Tag Archives: Fellows

Yunasa West 2014

By Jessica Houben

IEA’s pioneering Yunasa summer camps unite highly able youngsters with experts in the social and emotional development of gifted children. Campers explore and grow the intellectual, spiritual, emotional, social, and physical aspects of their lives.

Yunasa West 2014

In June, 39 campers from across the country came together for Yunasa West at Camp Shady Brook in Deckers, Colorado, for a week of intellectual, social, emotional, spiritual, and physical growth.

The week started off by introducing this year’s IEA program theme: The Common Good. As we talked about The Common Good, campers shared what the theme meant to them and how they thought it would be relevant to their camp experience. They described the Common Good as acting unselfishly, doing things for other people rather than yourself, and behaving in a way that promotes the health of the group, even if one’s own best interest is at stake. We proceeded to establish our rules as a group to prepare for the week as part of a community. Each camper exemplified The Common Good in their actions towards others at camp, respecting one another and making efforts to ascertain that everyone felt accepted.

See more highlights from Yunasa West 2014!

Keeping Young

By Jim Delisle

When I first began working with gifted kids in 1978, I had no idea that I’d still be doing so 36 years later. Those first gifted 4th-5th graders I taught in Stafford Springs, Connecticut are now closer to their retirements than their college graduations. That should make me feel old (OK…I am old!), but thanks to a decision I made more than 20 years ago, my vitality remains. That decision?: to never be more than a week away from teaching gifted kids.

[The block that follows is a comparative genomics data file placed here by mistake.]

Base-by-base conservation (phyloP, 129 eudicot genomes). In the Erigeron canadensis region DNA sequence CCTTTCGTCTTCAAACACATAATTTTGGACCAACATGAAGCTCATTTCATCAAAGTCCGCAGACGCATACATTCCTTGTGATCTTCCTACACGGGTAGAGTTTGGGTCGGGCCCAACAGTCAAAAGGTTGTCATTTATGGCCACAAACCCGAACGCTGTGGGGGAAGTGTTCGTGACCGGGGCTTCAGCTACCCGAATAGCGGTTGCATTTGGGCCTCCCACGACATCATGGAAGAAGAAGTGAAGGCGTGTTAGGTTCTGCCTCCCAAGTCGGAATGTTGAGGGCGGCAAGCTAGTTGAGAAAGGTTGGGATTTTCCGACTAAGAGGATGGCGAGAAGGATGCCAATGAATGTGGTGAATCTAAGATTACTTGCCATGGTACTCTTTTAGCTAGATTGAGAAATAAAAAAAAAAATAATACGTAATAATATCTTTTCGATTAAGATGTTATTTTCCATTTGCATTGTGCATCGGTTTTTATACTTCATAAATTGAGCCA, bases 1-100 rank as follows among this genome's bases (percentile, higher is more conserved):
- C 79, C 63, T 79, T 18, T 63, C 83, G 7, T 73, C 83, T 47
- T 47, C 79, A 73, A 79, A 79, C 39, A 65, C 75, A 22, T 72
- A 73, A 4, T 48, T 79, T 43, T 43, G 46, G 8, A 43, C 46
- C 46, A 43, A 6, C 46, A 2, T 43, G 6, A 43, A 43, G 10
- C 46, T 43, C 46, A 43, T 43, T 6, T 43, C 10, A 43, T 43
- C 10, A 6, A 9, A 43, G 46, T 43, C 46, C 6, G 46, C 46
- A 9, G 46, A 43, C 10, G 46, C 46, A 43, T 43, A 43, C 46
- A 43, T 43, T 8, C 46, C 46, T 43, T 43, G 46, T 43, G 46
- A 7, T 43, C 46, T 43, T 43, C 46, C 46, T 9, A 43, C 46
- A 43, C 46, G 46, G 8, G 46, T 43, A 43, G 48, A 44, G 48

My career trajectory led me from the elementary classroom to the college lecture hall, a much easier place to teach. There are no parent phone calls to return while teaching college, and discipline problems are minimal. Still, I found something lacking in teaching my graduate students. It wasn’t that they weren’t sincere in wishing to earn their degrees, it’s just that they were all so…predictable. And if there’s one thing I learned while teaching gifted kids, it was that predictability was not a quality that many of them possessed. “Quirky” (yes, that would fit), “spontaneous” (…maybe that’s why I could never get through my intended lesson without several student-led detours) and “intense” (couldn’t any of them, just once, practice the fine art of intellectual moderation?). The longer I worked with gifted kids and teens, the more I came to appreciate that the vigor they displayed while engaged in learning something new and relevant had an unexpected impact on me–their excitement became a non-prescription elixir that served as my personal fountain of youth. Thanks to gifted kids, I may look my age, yet I neither think nor act it. Thanks to gifted kids, I feel like Peter Pan.

If they’re lucky, parents of gifted kids retain this same degree of youth when they interact with their children. I mean how can you not giggle out loud when your 4-year-old daughter asks, “If butter melts yellow, and chocolate melts brown, why doesn’t snow melt white?” It’s a perfectly fine question, based on observational data your gifted kid picked up simply by being alert to the world. The answer to this question may evade you, but just the thought that someone so young has so much intellectual power and curiosity helps keep you mentally robust and alert. And how about when your 15-year-old son wants to engage you in an “oxymoron contest”, with some of his entries being “cafeteria food”, “authentic replicas”, “bigger half” and “Congressional wisdom”. Even if you can’t top these “instant classics” (another oxymoron), the banter between the two of you is bound to make you feel younger than your years.

Three and a half decades of gifted kids have introduced me to countless characters who have changed–indeed, enhanced–my life. I continue to cling to my youth today by doing part-time teaching of highly gifted 9th graders who are enrolled in college and by serving as a “Fellow” at IEA’s camp Yunasa every July, working with gifted 10-14 year olds at a YMCA camp in Michigan. Yeah, my soon-to-be-ancient bones ache when the alarm rings at 5:15 a.m. so I can get to school on time, and sleeping on a plastic-covered camp bed does little to enhance my burgeoning arthritis, yet underneath these physical discomforts remains one of the best feelings in the world: a continuing connection to gifted kids who keep my spirit alive and well.

Seek your own eternal youth: surround yourself with as many gifted kids as you can find.

Delisle_Jim_RGBAbout Jim Delisle: